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Why is the electric field intensity zero at only one point?

  1. Feb 4, 2007 #1
    Suppose you have a Cartesian coordinate system with:

    a 2uC charge at (0,0) and a -8uC charge at (4,0), why is there only one point in which the EFI is zero (-4,0)? Shouldn't that be the first point where the EFI is zero (so (-5,0),(-6,0)... all have Electric Fields of zero)

    The reason I think this is because if you drew the Electric field lines from one charge to the other, they wouldn't go either way infinitely.

    Thanks
     
  2. jcsd
  3. Feb 4, 2007 #2

    mjsd

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    Electric field strength is zero only at (-4,0) because field strength are given by (up to a multiplicative constant)
    [tex]\displaymath{\frac{q}{r^2}}[/tex]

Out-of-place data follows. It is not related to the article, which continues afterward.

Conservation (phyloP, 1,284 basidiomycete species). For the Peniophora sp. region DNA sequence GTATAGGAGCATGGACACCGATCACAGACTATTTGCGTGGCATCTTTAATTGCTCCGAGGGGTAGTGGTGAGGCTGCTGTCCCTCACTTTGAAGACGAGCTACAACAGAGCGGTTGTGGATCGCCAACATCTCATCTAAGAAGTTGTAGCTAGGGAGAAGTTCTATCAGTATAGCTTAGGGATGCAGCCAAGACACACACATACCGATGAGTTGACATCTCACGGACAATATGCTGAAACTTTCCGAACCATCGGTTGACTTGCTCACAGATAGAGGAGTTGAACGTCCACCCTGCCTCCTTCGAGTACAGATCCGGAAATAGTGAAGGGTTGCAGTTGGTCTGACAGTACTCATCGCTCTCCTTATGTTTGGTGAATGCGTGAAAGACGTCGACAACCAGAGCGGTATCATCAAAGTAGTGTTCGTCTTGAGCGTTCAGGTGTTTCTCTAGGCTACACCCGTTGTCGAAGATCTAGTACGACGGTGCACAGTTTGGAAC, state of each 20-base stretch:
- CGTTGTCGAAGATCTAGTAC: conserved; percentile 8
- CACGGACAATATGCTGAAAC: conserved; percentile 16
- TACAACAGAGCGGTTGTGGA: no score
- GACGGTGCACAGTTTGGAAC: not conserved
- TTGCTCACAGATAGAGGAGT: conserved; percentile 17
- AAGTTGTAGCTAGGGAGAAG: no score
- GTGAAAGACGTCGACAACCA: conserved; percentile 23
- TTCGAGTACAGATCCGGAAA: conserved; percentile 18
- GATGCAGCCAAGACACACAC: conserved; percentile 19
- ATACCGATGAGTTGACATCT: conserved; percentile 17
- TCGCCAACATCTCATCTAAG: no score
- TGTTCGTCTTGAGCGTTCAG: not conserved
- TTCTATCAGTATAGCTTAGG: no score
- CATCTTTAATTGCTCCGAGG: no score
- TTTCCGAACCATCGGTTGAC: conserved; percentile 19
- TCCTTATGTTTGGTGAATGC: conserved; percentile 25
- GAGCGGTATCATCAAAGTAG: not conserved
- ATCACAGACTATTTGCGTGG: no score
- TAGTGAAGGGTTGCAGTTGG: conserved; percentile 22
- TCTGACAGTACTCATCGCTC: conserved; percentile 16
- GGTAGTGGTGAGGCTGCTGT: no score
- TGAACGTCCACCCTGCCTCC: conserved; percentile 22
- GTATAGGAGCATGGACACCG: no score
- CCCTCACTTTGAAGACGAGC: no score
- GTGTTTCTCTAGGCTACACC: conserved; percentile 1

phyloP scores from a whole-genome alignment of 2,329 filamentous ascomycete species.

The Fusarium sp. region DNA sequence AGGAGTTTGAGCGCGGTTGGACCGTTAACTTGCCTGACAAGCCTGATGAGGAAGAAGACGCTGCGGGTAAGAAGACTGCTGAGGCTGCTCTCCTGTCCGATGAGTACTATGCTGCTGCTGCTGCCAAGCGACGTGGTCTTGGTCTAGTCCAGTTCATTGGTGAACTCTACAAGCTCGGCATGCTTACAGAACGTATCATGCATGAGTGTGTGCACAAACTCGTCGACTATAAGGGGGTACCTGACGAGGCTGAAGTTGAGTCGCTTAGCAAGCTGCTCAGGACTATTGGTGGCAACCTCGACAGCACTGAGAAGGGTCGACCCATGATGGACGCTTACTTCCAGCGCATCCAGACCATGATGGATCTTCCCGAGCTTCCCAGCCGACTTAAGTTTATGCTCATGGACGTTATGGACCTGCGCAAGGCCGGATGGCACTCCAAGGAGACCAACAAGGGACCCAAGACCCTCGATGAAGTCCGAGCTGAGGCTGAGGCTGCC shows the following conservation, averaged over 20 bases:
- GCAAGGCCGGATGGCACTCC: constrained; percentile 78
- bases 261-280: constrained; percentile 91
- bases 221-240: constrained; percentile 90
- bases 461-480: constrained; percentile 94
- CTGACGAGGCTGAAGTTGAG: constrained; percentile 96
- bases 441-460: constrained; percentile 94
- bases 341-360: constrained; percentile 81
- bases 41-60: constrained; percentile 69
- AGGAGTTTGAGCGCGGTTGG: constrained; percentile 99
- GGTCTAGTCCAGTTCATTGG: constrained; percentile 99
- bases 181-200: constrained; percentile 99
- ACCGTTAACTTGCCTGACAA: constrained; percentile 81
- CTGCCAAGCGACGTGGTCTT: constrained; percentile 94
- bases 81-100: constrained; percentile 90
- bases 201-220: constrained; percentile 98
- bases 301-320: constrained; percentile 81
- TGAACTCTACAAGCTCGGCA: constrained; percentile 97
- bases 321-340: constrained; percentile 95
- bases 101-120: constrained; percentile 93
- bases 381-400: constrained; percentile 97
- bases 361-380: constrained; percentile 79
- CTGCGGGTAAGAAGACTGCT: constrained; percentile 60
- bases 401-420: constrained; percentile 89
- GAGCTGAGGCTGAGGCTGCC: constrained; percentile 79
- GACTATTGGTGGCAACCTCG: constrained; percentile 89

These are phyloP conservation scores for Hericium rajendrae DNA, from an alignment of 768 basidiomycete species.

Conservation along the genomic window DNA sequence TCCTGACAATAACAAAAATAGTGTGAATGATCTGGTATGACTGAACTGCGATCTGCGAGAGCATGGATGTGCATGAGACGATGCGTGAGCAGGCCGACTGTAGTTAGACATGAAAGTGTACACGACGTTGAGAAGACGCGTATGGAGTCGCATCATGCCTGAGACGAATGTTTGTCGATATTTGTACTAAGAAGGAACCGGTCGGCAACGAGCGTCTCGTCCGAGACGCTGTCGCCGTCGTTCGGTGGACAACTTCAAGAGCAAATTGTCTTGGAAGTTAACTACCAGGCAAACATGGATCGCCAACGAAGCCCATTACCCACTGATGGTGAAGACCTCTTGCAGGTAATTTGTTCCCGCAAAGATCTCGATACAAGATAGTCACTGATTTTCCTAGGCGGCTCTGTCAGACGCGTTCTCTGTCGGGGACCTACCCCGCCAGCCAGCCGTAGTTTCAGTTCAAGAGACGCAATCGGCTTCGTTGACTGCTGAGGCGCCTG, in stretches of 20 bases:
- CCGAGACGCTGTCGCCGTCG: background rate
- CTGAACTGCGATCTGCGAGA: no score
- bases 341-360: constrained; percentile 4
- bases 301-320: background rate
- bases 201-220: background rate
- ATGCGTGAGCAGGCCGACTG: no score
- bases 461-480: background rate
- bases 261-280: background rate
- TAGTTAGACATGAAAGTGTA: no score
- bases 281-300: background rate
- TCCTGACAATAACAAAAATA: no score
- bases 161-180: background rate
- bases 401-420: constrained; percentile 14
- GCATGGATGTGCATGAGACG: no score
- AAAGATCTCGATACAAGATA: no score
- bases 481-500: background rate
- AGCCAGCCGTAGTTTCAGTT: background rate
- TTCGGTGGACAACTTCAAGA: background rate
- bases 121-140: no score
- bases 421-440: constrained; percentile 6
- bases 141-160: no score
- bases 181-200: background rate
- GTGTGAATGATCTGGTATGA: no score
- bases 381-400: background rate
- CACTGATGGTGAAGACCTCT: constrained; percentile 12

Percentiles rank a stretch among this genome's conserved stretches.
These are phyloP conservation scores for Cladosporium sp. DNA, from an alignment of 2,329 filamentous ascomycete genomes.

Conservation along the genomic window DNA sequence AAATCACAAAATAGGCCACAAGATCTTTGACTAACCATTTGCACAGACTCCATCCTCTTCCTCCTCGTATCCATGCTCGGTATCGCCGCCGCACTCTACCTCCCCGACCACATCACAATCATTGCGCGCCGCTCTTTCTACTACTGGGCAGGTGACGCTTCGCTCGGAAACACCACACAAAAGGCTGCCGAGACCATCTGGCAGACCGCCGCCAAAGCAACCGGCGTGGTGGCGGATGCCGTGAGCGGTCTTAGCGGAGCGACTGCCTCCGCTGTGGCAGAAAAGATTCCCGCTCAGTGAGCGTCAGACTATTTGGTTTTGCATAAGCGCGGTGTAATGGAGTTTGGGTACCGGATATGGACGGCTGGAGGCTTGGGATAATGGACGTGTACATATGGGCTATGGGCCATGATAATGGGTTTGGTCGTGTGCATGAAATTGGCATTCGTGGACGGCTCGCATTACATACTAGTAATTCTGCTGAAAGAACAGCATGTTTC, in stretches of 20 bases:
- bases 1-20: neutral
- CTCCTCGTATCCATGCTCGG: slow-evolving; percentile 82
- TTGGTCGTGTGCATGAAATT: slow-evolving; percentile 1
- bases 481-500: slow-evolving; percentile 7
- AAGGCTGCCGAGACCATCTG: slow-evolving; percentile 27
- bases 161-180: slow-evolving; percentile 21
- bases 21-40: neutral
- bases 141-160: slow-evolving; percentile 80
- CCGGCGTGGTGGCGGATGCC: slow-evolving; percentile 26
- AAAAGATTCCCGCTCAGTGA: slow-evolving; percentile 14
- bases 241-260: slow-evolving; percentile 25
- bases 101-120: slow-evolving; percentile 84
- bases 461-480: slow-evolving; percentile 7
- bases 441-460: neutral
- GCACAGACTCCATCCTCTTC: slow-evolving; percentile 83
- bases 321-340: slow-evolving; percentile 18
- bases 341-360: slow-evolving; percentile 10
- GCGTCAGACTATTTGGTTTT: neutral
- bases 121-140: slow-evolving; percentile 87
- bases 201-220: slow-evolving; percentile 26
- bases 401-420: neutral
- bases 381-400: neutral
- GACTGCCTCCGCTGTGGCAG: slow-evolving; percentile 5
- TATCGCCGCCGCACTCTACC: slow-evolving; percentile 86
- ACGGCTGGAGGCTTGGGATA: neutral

so at (-4,0)
    you have
    [tex]\displaymath{\frac{2}{4^2}+\frac{-8}{(4+4)^2}=
    \frac{2}{16}-\frac{8}{64}=0}[/tex]
    whereas at (-5,0) you get
    [tex]\displaymath{\frac{2}{5^2}+\frac{-8}{(5+4)^2}=
    \frac{2}{25}-\frac{8}{81} \neq 0}[/tex]
     
  4. Feb 4, 2007 #3
    I know that, but can you explain the field itself, since drawing the electric field lines doesn't seem to explain this
     
  5. Feb 4, 2007 #4

    mjsd

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    it is very hard to draw field lines to explain this, you will need a computer to help to do this properly. mind you an E-field is a vector field and at each spacetime point it has a magnitude and direction, so strictly speaking, to draw this properly you need to insert at each point a little vector, do this for each charge separately and you will find that only at (-4,0) will the magnitude be the same AND direction is opposite (ie cancel after doing the vector sum)
     
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